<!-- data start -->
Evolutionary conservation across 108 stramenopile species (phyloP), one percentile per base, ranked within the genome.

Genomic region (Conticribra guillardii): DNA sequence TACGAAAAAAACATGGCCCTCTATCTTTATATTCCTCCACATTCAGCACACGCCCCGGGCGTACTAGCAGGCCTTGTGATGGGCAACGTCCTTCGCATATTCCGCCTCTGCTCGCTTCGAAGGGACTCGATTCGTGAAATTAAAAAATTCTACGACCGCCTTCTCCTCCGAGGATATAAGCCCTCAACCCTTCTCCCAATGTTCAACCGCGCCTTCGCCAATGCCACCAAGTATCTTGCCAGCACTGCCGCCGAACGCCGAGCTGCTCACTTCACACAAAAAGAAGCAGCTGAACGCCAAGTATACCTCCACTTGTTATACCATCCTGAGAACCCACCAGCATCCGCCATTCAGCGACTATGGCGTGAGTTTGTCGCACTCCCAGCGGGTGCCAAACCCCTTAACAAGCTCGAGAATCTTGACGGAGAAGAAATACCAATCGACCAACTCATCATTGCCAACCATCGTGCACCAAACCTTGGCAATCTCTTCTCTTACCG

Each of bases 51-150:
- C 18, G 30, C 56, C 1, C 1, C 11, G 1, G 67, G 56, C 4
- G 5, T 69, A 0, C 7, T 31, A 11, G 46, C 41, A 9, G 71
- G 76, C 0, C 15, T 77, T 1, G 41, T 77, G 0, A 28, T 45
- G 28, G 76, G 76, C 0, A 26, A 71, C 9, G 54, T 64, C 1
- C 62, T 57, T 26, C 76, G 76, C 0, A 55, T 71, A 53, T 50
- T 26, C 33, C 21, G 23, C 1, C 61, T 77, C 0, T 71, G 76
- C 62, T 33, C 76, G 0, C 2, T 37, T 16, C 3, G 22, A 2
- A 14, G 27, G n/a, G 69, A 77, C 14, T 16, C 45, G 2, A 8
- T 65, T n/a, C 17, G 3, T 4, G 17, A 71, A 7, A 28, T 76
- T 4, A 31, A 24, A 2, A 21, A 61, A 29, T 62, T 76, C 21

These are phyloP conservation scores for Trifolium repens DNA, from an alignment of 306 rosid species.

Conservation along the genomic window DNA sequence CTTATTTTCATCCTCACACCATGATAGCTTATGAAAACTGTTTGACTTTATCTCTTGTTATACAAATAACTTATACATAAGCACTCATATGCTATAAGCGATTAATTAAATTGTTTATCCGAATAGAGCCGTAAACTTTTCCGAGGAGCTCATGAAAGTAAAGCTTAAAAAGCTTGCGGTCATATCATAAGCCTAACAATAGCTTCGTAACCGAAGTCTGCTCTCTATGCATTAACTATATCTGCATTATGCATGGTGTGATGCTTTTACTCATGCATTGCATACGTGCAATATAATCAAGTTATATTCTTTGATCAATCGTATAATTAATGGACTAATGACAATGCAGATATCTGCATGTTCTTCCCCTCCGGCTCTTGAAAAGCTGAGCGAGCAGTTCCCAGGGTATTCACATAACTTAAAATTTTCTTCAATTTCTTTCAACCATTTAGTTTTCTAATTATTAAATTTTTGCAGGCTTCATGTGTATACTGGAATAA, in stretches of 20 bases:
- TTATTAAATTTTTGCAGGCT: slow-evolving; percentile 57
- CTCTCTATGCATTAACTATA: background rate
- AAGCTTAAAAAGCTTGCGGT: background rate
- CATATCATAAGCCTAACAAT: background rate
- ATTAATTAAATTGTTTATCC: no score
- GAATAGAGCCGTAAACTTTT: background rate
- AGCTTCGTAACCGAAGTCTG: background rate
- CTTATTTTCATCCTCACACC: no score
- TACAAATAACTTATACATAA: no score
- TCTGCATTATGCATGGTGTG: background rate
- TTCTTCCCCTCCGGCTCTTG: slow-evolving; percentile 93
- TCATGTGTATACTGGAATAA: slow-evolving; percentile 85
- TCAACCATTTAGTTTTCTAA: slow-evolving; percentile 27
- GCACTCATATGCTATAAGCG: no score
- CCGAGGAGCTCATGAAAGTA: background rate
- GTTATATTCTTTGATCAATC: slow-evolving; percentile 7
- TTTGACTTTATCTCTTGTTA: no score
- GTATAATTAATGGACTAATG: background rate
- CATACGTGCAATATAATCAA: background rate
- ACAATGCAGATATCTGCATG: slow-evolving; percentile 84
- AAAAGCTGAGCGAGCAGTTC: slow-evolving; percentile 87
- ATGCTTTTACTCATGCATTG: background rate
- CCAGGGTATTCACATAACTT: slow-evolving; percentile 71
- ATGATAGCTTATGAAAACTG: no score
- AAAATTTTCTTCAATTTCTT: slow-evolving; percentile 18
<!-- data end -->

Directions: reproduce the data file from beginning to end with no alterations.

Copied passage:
Evolutionary conservation across 108 stramenopile species (phyloP), one percentile per base, ranked within the genome.

Genomic region (Conticribra guillardii): DNA sequence TACGAAAAAAACATGGCCCTCTATCTTTATATTCCTCCACATTCAGCACACGCCCCGGGCGTACTAGCAGGCCTTGTGATGGGCAACGTCCTTCGCATATTCCGCCTCTGCTCGCTTCGAAGGGACTCGATTCGTGAAATTAAAAAATTCTACGACCGCCTTCTCCTCCGAGGATATAAGCCCTCAACCCTTCTCCCAATGTTCAACCGCGCCTTCGCCAATGCCACCAAGTATCTTGCCAGCACTGCCGCCGAACGCCGAGCTGCTCACTTCACACAAAAAGAAGCAGCTGAACGCCAAGTATACCTCCACTTGTTATACCATCCTGAGAACCCACCAGCATCCGCCATTCAGCGACTATGGCGTGAGTTTGTCGCACTCCCAGCGGGTGCCAAACCCCTTAACAAGCTCGAGAATCTTGACGGAGAAGAAATACCAATCGACCAACTCATCATTGCCAACCATCGTGCACCAAACCTTGGCAATCTCTTCTCTTACCG

Each of bases 51-150:
- C 18, G 30, C 56, C 1, C 1, C 11, G 1, G 67, G 56, C 4
- G 5, T 69, A 0, C 7, T 31, A 11, G 46, C 41, A 9, G 71
- G 76, C 0, C 15, T 77, T 1, G 41, T 77, G 0, A 28, T 45
- G 28, G 76, G 76, C 0, A 26, A 71, C 9, G 54, T 64, C 1
- C 62, T 57, T 26, C 76, G 76, C 0, A 55, T 71, A 53, T 50
- T 26, C 33, C 21, G 23, C 1, C 61, T 77, C 0, T 71, G 76
- C 62, T 33, C 76, G 0, C 2, T 37, T 16, C 3, G 22, A 2
- A 14, G 27, G n/a, G 69, A 77, C 14, T 16, C 45, G 2, A 8
- T 65, T n/a, C 17, G 3, T 4, G 17, A 71, A 7, A 28, T 76
- T 4, A 31, A 24, A 2, A 21, A 61, A 29, T 62, T 76, C 21

These are phyloP conservation scores for Trifolium repens DNA, from an alignment of 306 rosid species.

Conservation along the genomic window DNA sequence CTTATTTTCATCCTCACACCATGATAGCTTATGAAAACTGTTTGACTTTATCTCTTGTTATACAAATAACTTATACATAAGCACTCATATGCTATAAGCGATTAATTAAATTGTTTATCCGAATAGAGCCGTAAACTTTTCCGAGGAGCTCATGAAAGTAAAGCTTAAAAAGCTTGCGGTCATATCATAAGCCTAACAATAGCTTCGTAACCGAAGTCTGCTCTCTATGCATTAACTATATCTGCATTATGCATGGTGTGATGCTTTTACTCATGCATTGCATACGTGCAATATAATCAAGTTATATTCTTTGATCAATCGTATAATTAATGGACTAATGACAATGCAGATATCTGCATGTTCTTCCCCTCCGGCTCTTGAAAAGCTGAGCGAGCAGTTCCCAGGGTATTCACATAACTTAAAATTTTCTTCAATTTCTTTCAACCATTTAGTTTTCTAATTATTAAATTTTTGCAGGCTTCATGTGTATACTGGAATAA, in stretches of 20 bases:
- TTATTAAATTTTTGCAGGCT: slow-evolving; percentile 57
- CTCTCTATGCATTAACTATA: background rate
- AAGCTTAAAAAGCTTGCGGT: background rate
- CATATCATAAGCCTAACAAT: background rate
- ATTAATTAAATTGTTTATCC: no score
- GAATAGAGCCGTAAACTTTT: background rate
- AGCTTCGTAACCGAAGTCTG: background rate
- CTTATTTTCATCCTCACACC: no score
- TACAAATAACTTATACATAA: no score
- TCTGCATTATGCATGGTGTG: background rate
- TTCTTCCCCTCCGGCTCTTG: slow-evolving; percentile 93
- TCATGTGTATACTGGAATAA: slow-evolving; percentile 85
- TCAACCATTTAGTTTTCTAA: slow-evolving; percentile 27
- GCACTCATATGCTATAAGCG: no score
- CCGAGGAGCTCATGAAAGTA: background rate
- GTTATATTCTTTGATCAATC: slow-evolving; percentile 7
- TTTGACTTTATCTCTTGTTA: no score
- GTATAATTAATGGACTAATG: background rate
- CATACGTGCAATATAATCAA: background rate
- ACAATGCAGATATCTGCATG: slow-evolving; percentile 84
- AAAAGCTGAGCGAGCAGTTC: slow-evolving; percentile 87
- ATGCTTTTACTCATGCATTG: background rate
- CCAGGGTATTCACATAACTT: slow-evolving; percentile 71
- ATGATAGCTTATGAAAACTG: no score
- AAAATTTTCTTCAATTTCTT: slow-evolving; percentile 18